Caitriona Lucas died after Coast Guard crew tossed into sea by ‘wall of water’, inquest hears

A Coast Guard volunteer who survived the tragedy that claimed the life of Caitriona Lucas said their boat was struck by a freak wall of water that capsized their boat and tossed the three crew into a sea that was like “a washing machine”.

A second Coast Guard volunteer who survived the same tragedy fought back tears as she said that, had fellow volunteer Ms Lucas’s helmet not been ripped off by a freak wave, she might likely have survived their capsizing and being driven into a semi-flooded sea cave.

There were emotional scenes as Limerick Coroner John McNamara opened the inquest into the death of Ms Lucas at Kilmallock Courthouse.

Ms Lucas (41), who worked as a librarian, died during a Coast Guard search mission near Kilkee in west Clare on September 12, 2016.

A native of Ballyvaughan in north Clare, the mother of two suffered fatal injuries during the mission and became the first Coast Guard volunteer to die while on active duty.

Ms Lucas was an advanced coxswain with the Doolin unit of the Coast Guard and had been with the service for a decade.

That day the Doolin team was assisting the Kilkee unit in the search for a young man who had gone missing in the area.

Mr McNamara and a jury of four men and three women were told that the Kilkee unit were short of volunteers for sea operations that day and had asked assistance from the Doolin unit.

Ms Lucas – who had completed the Advanced Search and Rescue course – volunteered to help and went to sea with two other volunteers in a rigid inflatable boat (Rib) at 10.30am that day.

Around 1pm, the Rib carrying Coast Guard personnel Ms Lucas, James Lucey and Jenny Carway approached Lookout Bay and Intrinsic Bay near Kilkee.

The crew had not been made aware of the fact that Intrinsic Bay could witness “peculiar” waves – and that vessels reversed into the inlet for safety reasons.

They were also unaware of any specific dangers posed by the waters involved, with sea conditions much better than the previous day.

“We were moving along slowly,” Mr Lucey explained.

“Then I saw a wall of water crashing towards us. It hit us on the right hand side. It dragged us with it towards the cliff.”

The Rib capsized and cast all three volunteers – Mr Lucey, Ms Lucas and Jenny Carway – into the sea.

“I was underwater. I couldn’t see anything. It was just like being in a washing machine,” he said.

Mr Lucey said he managed to clamber onto a rock but was immediately swept off it by the waves.

When he managed to get a perch on a ledge in a sea cave, he saw his two colleagues in the sea.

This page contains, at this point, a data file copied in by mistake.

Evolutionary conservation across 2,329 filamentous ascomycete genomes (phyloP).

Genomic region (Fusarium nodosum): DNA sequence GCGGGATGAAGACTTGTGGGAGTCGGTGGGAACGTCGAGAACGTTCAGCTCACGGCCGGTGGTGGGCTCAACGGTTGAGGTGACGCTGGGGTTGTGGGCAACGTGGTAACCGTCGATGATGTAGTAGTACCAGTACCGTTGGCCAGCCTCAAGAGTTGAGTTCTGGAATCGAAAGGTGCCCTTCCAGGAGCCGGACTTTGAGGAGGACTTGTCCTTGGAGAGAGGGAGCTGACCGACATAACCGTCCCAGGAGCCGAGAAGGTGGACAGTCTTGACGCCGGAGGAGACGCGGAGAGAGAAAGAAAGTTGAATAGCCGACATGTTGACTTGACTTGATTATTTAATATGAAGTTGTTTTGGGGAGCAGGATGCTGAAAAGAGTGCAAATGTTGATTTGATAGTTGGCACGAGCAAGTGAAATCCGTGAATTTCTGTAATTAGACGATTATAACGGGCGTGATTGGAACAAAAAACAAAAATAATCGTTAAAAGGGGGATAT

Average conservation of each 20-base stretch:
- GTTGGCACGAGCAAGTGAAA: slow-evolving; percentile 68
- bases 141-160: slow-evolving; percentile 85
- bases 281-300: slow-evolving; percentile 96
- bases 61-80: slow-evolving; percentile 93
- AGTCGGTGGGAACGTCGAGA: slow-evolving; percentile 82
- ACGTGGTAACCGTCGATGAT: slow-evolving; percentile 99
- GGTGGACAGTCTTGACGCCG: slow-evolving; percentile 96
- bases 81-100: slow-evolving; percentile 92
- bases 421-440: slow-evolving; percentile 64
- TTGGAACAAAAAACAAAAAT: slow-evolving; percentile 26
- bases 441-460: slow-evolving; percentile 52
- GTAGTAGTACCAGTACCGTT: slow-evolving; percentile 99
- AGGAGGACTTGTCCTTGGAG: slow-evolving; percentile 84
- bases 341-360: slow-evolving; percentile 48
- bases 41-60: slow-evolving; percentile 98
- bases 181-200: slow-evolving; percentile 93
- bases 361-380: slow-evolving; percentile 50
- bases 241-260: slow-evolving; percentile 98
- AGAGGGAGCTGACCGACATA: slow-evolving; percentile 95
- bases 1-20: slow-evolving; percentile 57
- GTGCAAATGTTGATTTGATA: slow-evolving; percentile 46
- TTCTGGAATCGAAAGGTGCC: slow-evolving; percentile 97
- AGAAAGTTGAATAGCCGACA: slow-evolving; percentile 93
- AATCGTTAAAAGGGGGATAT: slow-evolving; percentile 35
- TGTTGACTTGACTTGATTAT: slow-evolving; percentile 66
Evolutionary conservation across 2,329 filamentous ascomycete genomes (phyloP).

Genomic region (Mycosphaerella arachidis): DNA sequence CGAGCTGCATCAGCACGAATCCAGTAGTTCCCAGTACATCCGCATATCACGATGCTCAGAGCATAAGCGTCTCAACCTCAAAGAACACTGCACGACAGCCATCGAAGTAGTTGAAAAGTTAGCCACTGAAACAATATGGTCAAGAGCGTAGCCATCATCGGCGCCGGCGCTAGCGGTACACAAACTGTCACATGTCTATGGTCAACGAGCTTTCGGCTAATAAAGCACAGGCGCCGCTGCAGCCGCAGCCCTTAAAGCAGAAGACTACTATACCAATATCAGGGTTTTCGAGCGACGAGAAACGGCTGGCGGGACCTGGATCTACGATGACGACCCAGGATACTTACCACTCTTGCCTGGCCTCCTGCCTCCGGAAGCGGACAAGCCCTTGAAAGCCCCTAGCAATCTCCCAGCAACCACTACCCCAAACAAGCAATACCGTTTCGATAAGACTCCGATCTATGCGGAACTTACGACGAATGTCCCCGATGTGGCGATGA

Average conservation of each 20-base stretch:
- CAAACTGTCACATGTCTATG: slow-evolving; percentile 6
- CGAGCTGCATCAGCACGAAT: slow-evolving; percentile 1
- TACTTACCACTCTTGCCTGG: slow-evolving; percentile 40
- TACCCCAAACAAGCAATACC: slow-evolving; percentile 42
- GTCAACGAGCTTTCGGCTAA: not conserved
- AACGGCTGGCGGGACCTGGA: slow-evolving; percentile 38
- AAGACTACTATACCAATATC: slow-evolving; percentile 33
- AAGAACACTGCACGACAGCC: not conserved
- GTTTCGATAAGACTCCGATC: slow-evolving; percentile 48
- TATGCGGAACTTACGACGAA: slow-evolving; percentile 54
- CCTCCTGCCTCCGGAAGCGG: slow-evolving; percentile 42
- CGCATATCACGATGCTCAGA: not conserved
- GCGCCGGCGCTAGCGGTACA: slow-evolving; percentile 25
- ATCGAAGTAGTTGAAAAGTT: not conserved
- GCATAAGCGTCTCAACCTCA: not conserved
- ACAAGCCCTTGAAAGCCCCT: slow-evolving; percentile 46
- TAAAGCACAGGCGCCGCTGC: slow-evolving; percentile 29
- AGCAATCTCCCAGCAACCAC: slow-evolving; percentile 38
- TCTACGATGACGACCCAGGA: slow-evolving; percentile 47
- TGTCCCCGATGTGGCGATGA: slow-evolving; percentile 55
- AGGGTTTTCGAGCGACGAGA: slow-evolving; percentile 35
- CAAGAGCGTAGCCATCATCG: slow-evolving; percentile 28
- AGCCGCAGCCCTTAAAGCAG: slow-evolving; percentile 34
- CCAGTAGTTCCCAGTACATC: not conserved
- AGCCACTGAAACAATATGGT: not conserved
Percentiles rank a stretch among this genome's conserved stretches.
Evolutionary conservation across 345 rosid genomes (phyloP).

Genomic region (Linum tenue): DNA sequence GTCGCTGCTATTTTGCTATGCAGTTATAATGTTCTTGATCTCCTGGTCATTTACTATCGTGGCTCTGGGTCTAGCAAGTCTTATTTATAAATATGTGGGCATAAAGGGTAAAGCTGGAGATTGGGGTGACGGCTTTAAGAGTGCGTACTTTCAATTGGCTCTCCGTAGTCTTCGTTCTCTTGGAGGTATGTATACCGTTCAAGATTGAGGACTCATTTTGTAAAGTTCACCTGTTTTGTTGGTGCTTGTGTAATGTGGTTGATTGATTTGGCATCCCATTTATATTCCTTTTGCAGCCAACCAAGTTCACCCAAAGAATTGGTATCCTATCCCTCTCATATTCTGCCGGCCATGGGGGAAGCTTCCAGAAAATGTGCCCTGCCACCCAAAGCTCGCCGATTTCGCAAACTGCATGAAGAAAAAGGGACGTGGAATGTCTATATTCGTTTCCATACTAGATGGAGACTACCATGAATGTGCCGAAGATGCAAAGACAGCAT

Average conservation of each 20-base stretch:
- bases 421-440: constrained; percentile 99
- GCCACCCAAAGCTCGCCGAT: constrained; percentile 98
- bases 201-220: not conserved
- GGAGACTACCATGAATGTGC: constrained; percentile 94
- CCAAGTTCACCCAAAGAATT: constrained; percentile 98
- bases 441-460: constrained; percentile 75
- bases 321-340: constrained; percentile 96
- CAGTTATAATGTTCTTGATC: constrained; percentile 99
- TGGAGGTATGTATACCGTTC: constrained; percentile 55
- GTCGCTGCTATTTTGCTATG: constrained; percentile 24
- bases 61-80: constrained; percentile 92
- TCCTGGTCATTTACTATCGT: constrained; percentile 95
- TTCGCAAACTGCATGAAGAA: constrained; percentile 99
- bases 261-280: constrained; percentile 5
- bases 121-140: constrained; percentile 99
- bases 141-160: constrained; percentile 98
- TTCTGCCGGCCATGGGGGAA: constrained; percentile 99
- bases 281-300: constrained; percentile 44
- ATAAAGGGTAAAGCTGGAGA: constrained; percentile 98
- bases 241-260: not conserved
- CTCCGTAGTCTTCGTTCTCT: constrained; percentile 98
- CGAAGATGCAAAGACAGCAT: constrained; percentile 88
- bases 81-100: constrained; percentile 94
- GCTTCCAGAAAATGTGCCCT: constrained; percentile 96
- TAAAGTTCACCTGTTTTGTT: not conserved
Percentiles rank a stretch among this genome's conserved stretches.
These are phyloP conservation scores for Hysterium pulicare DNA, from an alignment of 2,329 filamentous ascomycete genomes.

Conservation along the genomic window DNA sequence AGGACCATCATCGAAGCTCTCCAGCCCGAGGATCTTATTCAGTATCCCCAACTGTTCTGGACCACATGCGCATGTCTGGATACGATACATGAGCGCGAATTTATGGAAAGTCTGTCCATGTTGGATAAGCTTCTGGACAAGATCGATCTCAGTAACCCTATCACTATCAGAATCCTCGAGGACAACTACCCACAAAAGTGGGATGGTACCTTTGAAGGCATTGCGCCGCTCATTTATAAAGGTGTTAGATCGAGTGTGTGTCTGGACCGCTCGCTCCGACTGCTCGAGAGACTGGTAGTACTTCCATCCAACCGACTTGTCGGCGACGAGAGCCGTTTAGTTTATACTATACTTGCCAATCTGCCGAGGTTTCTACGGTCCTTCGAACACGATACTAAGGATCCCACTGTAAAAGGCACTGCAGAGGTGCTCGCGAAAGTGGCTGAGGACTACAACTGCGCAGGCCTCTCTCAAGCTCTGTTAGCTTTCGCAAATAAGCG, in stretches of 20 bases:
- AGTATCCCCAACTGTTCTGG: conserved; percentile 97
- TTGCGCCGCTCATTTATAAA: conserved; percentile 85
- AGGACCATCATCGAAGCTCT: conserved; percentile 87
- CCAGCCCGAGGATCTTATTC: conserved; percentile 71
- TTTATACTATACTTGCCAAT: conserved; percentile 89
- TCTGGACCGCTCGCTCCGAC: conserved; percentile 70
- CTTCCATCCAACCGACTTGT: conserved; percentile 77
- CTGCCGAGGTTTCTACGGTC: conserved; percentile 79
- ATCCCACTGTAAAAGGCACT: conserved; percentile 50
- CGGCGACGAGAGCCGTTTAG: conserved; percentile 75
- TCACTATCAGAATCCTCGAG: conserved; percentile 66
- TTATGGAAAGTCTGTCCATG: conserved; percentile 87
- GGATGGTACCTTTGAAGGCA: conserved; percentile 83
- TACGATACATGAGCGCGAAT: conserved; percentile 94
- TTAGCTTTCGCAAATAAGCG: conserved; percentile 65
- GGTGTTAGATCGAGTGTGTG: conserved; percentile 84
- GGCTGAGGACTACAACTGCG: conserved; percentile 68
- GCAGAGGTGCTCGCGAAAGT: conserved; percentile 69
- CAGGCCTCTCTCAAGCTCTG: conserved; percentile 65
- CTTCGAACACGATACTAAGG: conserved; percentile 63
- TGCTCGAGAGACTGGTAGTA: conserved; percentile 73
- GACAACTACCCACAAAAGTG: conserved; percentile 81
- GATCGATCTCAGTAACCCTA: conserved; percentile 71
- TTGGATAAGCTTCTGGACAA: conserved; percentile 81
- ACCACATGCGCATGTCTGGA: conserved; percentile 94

“I could see Jenny and Caitriona. Jenny was further away.”

He said Ms Lucas was floating on her back with her face upwards and he shouted at her to try to stand.

Later, when he looked again, he saw Ms Lucas floating face down in the water.

Ms Carway, who was experienced in water sports, said the group had little or no warning when the freak wave struck.

“Caitriona shouted – ‘breaking wave’. I barely got to move my head around when I saw the water,” she said.

Ms Carway said the freak wave struck them, capsized their vessel and tossed all three into the sea.

Fighting back tears, she said her helmet stayed on but she noted that the safety helmets of both Mr Lucey and Ms Lucas had been ripped off by the wave.

“It [the helmet] could have been the difference between her being here today and not,” she said.

Ms Carway said her helmet was loose fitting – so she used an inflatable bladder to make it tight on her head and also firmly adjusted the chin strap.

Marine expert, Michael Kingston, who is working with the Lucas family, put it to Ms Carway that drone rescue footage shows what happened to Ms Lucas without her helmet.

“Ms Lucas can be seen [on the drone footage] being struck by the boat and rocks, rendering her unconscious,” he said.

Ms Carway said she was driven into a sea cave at the foot of the cliff by the freak wave – and feared she would not survive.

Her helmet was repeatedly struck off rocks inside the cave as she was tossed around by the powerful surf.

“If I didn’t have it [the helmet] I wouldn’t be here. I was being tumbled [by the waves] and the helmet was taking it [the blows from rocks].”

A private Rib was immediately launched at the direction of Gardaí when they became aware of the incident, with a Coast Guard officer on board.

This managed to rescue Ms Carway, who was able to swim out to the vessel.

She said that, having been battered by waves and swells with her helmet also eventually being physically ripped off by the waves, she feared for her life.